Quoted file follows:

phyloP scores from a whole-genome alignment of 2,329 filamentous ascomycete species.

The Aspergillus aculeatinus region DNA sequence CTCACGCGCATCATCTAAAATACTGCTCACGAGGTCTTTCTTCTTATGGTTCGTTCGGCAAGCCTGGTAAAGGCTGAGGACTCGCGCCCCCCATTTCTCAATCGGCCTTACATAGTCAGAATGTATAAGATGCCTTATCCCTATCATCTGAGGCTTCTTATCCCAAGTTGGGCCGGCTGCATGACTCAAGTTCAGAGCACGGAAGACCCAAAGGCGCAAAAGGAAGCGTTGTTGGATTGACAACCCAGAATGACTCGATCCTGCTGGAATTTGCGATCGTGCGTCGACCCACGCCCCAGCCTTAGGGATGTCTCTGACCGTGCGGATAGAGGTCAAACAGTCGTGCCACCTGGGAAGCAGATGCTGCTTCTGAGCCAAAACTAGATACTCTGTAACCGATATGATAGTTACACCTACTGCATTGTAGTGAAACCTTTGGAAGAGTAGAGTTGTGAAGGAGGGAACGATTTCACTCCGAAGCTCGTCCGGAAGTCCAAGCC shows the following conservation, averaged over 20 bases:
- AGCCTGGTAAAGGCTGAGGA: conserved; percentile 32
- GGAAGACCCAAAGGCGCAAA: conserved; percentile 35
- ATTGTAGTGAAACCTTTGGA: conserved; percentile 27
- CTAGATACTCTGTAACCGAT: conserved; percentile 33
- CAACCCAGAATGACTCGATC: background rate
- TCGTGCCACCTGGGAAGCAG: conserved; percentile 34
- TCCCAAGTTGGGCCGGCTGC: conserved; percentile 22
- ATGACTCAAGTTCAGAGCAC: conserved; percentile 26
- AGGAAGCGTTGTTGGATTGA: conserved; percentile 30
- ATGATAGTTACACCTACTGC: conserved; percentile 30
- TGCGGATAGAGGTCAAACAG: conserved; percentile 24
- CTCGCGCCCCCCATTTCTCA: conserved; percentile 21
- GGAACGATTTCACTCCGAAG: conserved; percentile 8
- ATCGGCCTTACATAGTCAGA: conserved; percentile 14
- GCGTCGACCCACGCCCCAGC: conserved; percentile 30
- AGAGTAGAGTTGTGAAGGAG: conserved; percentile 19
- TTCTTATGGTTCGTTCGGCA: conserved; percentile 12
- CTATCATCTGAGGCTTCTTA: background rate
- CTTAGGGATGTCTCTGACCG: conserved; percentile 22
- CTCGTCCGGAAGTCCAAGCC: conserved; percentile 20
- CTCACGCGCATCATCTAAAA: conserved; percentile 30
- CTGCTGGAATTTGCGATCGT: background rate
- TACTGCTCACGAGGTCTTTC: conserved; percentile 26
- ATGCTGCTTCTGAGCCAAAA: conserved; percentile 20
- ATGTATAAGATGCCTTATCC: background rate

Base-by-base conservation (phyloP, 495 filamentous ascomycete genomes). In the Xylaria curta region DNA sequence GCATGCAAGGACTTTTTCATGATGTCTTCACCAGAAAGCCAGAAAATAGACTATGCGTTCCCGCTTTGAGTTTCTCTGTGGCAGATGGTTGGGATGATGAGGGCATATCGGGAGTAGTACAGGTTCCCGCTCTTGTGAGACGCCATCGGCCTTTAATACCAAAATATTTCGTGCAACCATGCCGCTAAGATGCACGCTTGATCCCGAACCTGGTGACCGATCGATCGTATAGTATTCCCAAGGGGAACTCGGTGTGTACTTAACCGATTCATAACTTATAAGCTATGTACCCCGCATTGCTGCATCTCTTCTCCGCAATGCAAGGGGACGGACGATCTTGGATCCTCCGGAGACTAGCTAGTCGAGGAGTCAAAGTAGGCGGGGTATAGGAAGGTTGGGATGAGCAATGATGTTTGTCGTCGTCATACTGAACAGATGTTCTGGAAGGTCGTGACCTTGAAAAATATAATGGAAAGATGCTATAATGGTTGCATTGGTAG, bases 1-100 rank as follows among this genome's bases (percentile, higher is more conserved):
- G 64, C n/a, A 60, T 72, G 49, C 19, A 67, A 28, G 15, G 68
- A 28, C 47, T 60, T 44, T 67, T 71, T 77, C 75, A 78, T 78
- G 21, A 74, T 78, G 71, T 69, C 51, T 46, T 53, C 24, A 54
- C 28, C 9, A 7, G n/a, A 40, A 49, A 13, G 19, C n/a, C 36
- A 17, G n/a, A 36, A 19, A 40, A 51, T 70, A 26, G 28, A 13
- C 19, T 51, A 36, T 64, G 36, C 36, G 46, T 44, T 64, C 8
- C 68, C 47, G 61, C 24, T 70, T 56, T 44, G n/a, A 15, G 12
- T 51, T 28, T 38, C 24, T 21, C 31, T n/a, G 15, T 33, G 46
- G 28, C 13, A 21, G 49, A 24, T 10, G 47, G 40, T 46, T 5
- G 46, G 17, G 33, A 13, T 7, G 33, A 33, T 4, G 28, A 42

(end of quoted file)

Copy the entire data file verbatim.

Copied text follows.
phyloP scores from a whole-genome alignment of 2,329 filamentous ascomycete species.

The Aspergillus aculeatinus region DNA sequence CTCACGCGCATCATCTAAAATACTGCTCACGAGGTCTTTCTTCTTATGGTTCGTTCGGCAAGCCTGGTAAAGGCTGAGGACTCGCGCCCCCCATTTCTCAATCGGCCTTACATAGTCAGAATGTATAAGATGCCTTATCCCTATCATCTGAGGCTTCTTATCCCAAGTTGGGCCGGCTGCATGACTCAAGTTCAGAGCACGGAAGACCCAAAGGCGCAAAAGGAAGCGTTGTTGGATTGACAACCCAGAATGACTCGATCCTGCTGGAATTTGCGATCGTGCGTCGACCCACGCCCCAGCCTTAGGGATGTCTCTGACCGTGCGGATAGAGGTCAAACAGTCGTGCCACCTGGGAAGCAGATGCTGCTTCTGAGCCAAAACTAGATACTCTGTAACCGATATGATAGTTACACCTACTGCATTGTAGTGAAACCTTTGGAAGAGTAGAGTTGTGAAGGAGGGAACGATTTCACTCCGAAGCTCGTCCGGAAGTCCAAGCC shows the following conservation, averaged over 20 bases:
- AGCCTGGTAAAGGCTGAGGA: conserved; percentile 32
- GGAAGACCCAAAGGCGCAAA: conserved; percentile 35
- ATTGTAGTGAAACCTTTGGA: conserved; percentile 27
- CTAGATACTCTGTAACCGAT: conserved; percentile 33
- CAACCCAGAATGACTCGATC: background rate
- TCGTGCCACCTGGGAAGCAG: conserved; percentile 34
- TCCCAAGTTGGGCCGGCTGC: conserved; percentile 22
- ATGACTCAAGTTCAGAGCAC: conserved; percentile 26
- AGGAAGCGTTGTTGGATTGA: conserved; percentile 30
- ATGATAGTTACACCTACTGC: conserved; percentile 30
- TGCGGATAGAGGTCAAACAG: conserved; percentile 24
- CTCGCGCCCCCCATTTCTCA: conserved; percentile 21
- GGAACGATTTCACTCCGAAG: conserved; percentile 8
- ATCGGCCTTACATAGTCAGA: conserved; percentile 14
- GCGTCGACCCACGCCCCAGC: conserved; percentile 30
- AGAGTAGAGTTGTGAAGGAG: conserved; percentile 19
- TTCTTATGGTTCGTTCGGCA: conserved; percentile 12
- CTATCATCTGAGGCTTCTTA: background rate
- CTTAGGGATGTCTCTGACCG: conserved; percentile 22
- CTCGTCCGGAAGTCCAAGCC: conserved; percentile 20
- CTCACGCGCATCATCTAAAA: conserved; percentile 30
- CTGCTGGAATTTGCGATCGT: background rate
- TACTGCTCACGAGGTCTTTC: conserved; percentile 26
- ATGCTGCTTCTGAGCCAAAA: conserved; percentile 20
- ATGTATAAGATGCCTTATCC: background rate

Base-by-base conservation (phyloP, 495 filamentous ascomycete genomes). In the Xylaria curta region DNA sequence GCATGCAAGGACTTTTTCATGATGTCTTCACCAGAAAGCCAGAAAATAGACTATGCGTTCCCGCTTTGAGTTTCTCTGTGGCAGATGGTTGGGATGATGAGGGCATATCGGGAGTAGTACAGGTTCCCGCTCTTGTGAGACGCCATCGGCCTTTAATACCAAAATATTTCGTGCAACCATGCCGCTAAGATGCACGCTTGATCCCGAACCTGGTGACCGATCGATCGTATAGTATTCCCAAGGGGAACTCGGTGTGTACTTAACCGATTCATAACTTATAAGCTATGTACCCCGCATTGCTGCATCTCTTCTCCGCAATGCAAGGGGACGGACGATCTTGGATCCTCCGGAGACTAGCTAGTCGAGGAGTCAAAGTAGGCGGGGTATAGGAAGGTTGGGATGAGCAATGATGTTTGTCGTCGTCATACTGAACAGATGTTCTGGAAGGTCGTGACCTTGAAAAATATAATGGAAAGATGCTATAATGGTTGCATTGGTAG, bases 1-100 rank as follows among this genome's bases (percentile, higher is more conserved):
- G 64, C n/a, A 60, T 72, G 49, C 19, A 67, A 28, G 15, G 68
- A 28, C 47, T 60, T 44, T 67, T 71, T 77, C 75, A 78, T 78
- G 21, A 74, T 78, G 71, T 69, C 51, T 46, T 53, C 24, A 54
- C 28, C 9, A 7, G n/a, A 40, A 49, A 13, G 19, C n/a, C 36
- A 17, G n/a, A 36, A 19, A 40, A 51, T 70, A 26, G 28, A 13
- C 19, T 51, A 36, T 64, G 36, C 36, G 46, T 44, T 64, C 8
- C 68, C 47, G 61, C 24, T 70, T 56, T 44, G n/a, A 15, G 12
- T 51, T 28, T 38, C 24, T 21, C 31, T n/a, G 15, T 33, G 46
- G 28, C 13, A 21, G 49, A 24, T 10, G 47, G 40, T 46, T 5
- G 46, G 17, G 33, A 13, T 7, G 33, A 33, T 4, G 28, A 42